What we're reading, October 28, 2016: Medicare blocks some efforts to automatically move customers eligible for Medicare into Medicare Advantage; the first lung cancer vaccine developed in Cuba will be tested in the US; and American Red Cross and Teladoc partner for disaster relief.
CMS is barring efforts from some health insurance companies to automatically move consumers eligible for Medicare into Medicare Advantage. According to Kaiser Health News, there are 29 insurers that are currently allowed to do seamless conversion to switch a customer from a commercial plan when they become eligible for Medicare at age 65. The problem is the conversion is not clear for some seniors, who first learn they’ve been moved into a new plan when they receive an expensive out-of-network provider bill or learn they’ve been given a new primary care doctor.
A lung cancer vaccine developed in Cuba will be tested in the United States for the first time. The trial at the Roswell Park Cancer Institute in Buffalo, New York, will enroll up to 90 patients and will take 3 years to complete, reported The Washington Post. The vaccine has already been approved in some other countries. The US trial will test the vaccine in combination with the immunotherapy Opdivo to see if pairing the 2 improves effectiveness.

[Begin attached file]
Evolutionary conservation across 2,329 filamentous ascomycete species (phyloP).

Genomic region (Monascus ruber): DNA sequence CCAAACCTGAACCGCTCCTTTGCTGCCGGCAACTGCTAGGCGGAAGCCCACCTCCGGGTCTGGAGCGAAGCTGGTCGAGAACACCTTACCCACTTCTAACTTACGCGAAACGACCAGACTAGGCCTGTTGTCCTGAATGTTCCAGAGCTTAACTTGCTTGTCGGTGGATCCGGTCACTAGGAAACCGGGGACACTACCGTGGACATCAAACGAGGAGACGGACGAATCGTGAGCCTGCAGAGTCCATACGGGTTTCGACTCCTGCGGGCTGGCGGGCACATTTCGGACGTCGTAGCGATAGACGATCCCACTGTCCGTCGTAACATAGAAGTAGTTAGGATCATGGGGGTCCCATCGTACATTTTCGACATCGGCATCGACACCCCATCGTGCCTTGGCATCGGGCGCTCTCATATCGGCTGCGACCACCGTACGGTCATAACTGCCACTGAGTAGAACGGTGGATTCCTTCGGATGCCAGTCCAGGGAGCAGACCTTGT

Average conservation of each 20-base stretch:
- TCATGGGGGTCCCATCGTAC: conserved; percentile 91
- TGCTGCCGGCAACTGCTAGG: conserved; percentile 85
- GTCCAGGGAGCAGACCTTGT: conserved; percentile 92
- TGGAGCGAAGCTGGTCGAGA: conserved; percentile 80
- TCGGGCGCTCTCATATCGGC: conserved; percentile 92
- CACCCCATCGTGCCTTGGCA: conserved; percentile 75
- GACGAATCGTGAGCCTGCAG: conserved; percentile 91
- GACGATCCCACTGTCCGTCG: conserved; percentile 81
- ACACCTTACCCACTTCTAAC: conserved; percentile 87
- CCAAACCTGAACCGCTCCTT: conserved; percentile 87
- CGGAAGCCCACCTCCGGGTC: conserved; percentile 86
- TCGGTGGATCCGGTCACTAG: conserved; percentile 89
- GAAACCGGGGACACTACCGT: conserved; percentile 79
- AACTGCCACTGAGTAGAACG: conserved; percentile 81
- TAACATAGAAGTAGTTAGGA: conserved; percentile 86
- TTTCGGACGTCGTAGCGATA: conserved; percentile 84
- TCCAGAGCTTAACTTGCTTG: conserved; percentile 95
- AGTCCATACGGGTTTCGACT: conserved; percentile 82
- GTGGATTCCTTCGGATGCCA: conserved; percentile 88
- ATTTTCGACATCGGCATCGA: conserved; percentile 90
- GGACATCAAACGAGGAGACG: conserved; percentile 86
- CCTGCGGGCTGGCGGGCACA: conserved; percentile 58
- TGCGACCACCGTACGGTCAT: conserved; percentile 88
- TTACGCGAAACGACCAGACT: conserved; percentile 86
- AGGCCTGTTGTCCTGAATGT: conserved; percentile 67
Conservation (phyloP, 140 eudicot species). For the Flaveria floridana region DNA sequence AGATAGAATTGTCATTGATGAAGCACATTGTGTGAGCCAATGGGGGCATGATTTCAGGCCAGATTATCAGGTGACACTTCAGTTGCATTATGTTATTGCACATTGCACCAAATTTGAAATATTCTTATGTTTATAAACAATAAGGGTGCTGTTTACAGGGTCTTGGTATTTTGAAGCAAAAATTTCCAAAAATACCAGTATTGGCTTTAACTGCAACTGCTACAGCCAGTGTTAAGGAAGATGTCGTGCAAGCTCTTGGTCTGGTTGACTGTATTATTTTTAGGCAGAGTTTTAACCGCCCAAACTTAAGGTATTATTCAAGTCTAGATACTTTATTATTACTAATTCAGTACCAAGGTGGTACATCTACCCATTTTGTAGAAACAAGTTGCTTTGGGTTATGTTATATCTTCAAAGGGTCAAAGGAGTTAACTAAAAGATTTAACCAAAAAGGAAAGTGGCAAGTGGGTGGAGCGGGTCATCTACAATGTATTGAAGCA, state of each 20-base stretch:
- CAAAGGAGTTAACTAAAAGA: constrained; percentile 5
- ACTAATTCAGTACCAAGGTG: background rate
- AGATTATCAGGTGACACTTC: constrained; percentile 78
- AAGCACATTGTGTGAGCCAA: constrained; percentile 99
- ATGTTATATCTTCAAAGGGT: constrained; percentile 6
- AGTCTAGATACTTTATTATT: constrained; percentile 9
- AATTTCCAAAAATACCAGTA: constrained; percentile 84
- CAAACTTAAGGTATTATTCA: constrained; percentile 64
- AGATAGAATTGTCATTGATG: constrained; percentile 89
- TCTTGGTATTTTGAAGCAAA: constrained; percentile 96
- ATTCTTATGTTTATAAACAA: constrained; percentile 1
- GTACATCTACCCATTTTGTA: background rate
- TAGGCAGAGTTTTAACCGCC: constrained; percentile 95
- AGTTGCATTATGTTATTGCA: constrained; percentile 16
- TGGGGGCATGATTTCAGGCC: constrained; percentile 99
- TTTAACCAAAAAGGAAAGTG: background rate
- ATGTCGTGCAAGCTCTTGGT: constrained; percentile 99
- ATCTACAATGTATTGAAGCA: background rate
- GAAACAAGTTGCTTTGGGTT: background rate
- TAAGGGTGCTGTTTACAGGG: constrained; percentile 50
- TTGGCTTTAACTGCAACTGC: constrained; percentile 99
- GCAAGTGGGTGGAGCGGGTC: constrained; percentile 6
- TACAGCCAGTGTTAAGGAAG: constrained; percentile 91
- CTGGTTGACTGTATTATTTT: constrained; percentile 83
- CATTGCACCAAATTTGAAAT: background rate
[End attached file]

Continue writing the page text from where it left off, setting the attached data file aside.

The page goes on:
A partnership between the American Red Cross and Teladoc will help deliver medical care to communities affected by natural disasters. The companies announced that the partnership will make Teladoc’s network of physicians available to people helped by Red Cross. The virtual services will make it possible for victims of natural disasters to access health services.